When using this arrangement for thermal desorption spectroscopic studies of the substrate particle surfaces, molecules of a gas of interest, previously adsorbed onto the surface of the substrate particles, are desorbed from those surfaces as the temperature of the electrical filament is raised by controllably increasing the electrical current through the filament. The desorption peaks as directly measured are sharp and no complicated processing of the measured data is necessary to extract the desired information from these peaks. The desorption measurement process is accomplished at a very low pressure within an appropriate chamber and the preferred gas detector is a very sensitive quadrupole mass spectrometer.
Other studies can also be accomplished by using the arrangement of substrate particles spread out over a controllably heated surface, according to another aspect of the invention. For example, catalytic reactions of gases with the substrate surfaces may be studied by introducing, into a chamber containing the substrate particles, reactant gases at around atmospheric pressure. Gaseous products of the reaction are removed from the chamber by a very small orifice and analyzed as a function of the filament temperature.
The applicants herein have published many details of their invention in an article appearing in the October, 1981 issue of Journal of Catalysis, Volume 71, pages 278-287. That paper is expressly incorporated herein by reference.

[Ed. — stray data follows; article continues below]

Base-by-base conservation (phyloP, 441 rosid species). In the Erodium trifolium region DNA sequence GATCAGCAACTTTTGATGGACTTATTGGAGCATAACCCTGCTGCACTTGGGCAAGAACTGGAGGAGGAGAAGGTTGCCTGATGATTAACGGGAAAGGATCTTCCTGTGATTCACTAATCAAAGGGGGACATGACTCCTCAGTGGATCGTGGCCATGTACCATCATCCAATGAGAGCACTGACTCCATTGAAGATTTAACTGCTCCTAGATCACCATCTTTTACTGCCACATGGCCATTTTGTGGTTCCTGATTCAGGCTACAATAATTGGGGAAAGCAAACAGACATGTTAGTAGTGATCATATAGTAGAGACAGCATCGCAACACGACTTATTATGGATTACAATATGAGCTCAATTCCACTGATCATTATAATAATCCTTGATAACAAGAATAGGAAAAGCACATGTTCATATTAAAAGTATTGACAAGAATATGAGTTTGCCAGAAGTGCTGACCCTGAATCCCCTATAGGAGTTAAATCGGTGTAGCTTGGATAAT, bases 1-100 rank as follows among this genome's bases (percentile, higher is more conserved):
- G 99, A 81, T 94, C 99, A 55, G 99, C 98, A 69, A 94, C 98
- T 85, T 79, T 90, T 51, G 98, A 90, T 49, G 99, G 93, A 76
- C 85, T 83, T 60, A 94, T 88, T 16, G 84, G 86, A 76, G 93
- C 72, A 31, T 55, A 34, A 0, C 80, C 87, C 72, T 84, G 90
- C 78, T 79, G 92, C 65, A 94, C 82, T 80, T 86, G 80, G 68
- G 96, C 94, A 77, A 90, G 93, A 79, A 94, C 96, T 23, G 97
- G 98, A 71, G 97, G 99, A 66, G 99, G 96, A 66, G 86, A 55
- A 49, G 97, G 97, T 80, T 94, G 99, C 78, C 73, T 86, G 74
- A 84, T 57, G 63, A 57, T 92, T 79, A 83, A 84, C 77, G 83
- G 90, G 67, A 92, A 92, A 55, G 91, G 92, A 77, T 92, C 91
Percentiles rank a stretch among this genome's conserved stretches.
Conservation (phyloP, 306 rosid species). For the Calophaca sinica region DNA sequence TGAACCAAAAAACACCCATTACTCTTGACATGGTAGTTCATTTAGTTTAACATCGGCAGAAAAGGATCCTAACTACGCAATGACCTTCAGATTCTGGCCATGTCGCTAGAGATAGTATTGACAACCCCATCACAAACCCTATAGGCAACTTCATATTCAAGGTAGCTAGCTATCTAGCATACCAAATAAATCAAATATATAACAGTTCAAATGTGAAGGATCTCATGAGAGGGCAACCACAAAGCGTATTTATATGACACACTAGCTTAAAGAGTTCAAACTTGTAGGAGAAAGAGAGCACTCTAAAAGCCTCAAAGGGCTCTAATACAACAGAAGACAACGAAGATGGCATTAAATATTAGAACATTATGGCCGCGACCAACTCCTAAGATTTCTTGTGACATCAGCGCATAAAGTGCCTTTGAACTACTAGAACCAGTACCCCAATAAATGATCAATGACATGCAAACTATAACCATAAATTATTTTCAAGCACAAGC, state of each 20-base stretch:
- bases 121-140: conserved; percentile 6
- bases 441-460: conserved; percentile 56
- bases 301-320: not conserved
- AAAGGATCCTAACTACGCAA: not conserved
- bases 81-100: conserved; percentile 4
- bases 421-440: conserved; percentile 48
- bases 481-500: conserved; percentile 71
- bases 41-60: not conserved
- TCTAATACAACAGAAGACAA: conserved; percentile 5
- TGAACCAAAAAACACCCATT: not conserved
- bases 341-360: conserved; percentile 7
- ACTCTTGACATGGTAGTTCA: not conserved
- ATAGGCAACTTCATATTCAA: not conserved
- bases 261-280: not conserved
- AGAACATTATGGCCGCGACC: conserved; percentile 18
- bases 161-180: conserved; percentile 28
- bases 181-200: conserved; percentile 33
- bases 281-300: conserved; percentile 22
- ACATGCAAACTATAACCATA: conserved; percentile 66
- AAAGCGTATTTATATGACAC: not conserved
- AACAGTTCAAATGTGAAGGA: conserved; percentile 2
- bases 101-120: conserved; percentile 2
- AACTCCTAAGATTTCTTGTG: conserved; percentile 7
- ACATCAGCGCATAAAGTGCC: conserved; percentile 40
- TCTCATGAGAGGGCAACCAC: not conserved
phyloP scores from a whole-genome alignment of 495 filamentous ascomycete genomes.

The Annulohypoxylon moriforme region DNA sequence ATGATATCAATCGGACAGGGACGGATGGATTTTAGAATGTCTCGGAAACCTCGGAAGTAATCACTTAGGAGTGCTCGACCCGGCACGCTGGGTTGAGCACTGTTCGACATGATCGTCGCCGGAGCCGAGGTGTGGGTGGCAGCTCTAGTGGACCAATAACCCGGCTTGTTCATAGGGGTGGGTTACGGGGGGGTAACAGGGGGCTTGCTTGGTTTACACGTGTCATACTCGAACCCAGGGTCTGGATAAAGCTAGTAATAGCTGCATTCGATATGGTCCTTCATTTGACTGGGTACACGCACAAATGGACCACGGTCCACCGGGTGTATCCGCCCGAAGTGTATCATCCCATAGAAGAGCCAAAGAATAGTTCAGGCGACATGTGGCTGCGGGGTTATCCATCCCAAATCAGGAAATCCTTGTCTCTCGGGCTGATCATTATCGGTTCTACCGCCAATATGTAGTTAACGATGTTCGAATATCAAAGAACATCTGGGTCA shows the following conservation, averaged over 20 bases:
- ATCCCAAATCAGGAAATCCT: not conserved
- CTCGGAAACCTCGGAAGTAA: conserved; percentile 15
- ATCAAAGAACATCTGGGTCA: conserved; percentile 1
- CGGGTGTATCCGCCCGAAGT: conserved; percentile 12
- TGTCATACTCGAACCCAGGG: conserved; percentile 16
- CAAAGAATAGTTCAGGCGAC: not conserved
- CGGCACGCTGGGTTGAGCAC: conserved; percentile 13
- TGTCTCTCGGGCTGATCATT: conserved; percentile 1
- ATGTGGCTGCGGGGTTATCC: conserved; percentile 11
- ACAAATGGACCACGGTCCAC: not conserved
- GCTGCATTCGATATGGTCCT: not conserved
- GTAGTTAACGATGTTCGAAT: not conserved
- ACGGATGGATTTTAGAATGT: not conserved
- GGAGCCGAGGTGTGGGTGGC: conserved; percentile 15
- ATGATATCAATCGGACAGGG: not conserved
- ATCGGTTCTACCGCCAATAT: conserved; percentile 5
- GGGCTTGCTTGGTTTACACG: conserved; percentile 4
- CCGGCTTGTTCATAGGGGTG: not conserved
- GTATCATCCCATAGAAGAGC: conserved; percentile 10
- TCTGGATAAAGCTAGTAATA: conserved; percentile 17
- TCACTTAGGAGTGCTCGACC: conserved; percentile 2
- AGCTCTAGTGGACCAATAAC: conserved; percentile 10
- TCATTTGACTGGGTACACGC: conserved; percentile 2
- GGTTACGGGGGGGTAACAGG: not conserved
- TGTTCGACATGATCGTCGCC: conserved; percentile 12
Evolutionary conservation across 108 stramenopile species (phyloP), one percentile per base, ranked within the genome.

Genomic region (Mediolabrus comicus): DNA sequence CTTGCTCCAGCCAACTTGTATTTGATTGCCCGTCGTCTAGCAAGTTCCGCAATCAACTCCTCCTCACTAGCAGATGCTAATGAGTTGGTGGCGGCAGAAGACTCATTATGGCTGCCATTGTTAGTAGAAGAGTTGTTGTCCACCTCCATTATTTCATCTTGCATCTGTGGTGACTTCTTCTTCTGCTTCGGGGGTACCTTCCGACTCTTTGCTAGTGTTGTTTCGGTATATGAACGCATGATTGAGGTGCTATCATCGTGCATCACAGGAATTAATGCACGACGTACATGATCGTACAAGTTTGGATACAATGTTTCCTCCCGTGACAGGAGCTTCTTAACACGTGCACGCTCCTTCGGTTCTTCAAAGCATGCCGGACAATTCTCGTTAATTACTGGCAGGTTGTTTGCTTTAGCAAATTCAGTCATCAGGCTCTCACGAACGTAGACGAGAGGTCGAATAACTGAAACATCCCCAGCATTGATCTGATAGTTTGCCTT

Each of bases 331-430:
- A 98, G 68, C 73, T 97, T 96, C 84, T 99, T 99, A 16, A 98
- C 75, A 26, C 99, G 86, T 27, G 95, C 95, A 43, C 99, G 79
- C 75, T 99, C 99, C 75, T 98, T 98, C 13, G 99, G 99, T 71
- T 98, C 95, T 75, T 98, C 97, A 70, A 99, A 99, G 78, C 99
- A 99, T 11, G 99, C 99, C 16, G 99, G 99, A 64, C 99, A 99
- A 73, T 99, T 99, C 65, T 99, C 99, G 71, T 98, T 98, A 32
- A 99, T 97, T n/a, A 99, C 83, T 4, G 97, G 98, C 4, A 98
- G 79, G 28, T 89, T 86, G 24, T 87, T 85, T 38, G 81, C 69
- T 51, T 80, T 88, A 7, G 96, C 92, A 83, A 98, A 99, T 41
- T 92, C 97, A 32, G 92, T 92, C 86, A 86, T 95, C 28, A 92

Additional objects, advantages and features of the various aspects of the present invention are included in the following description of their preferred embodiments, which description should be taken in conjunction with the accompanying drawings.
FIG. 1 is an enlarged view of a plurality of substrate particles attached to a heated surface;
FIG. 2 is a schematic curve illustrating typical results desired from a temperature programmed spectrometer;
FIG. 3 shows a sub-assembly of such a spectrometer which utilizes the substrate particle holding technique according to FIG. 1; and
FIG. 4 shows in schematic form the essential elements of a complete spectrometer system which includes the sub-assembly of FIG. 3.
Referring to FIG. 1, an electrical filament of circular cross-section is shown many times enlarged. A thermocouple 15 is welded to one point along the length of the filament 11, and carries information as to the temperature of that point over wires 17 and 19. Attached to the filament's surface near the thermocouple 15 are a large number of small particles 13 of a desired substrate material or materials to be investigated. A small tube 21 is positioned so that a tiny orifice 23 at its end is very close to the surface of the filament 11. Its purpose is to sample gases from a region adjacent to filament 11 for introduction to the mass spectrometer analyzer, as better shown in FIGS. 3 and 4, when catalytic reactions of the substrate are being studied in a gas phase environment. The sampling tube 21 can be of the form of a fine capillary tube or a small orifice of small enough size to sample gas at a rate appropriate for the mass spectrometer and the turbopump.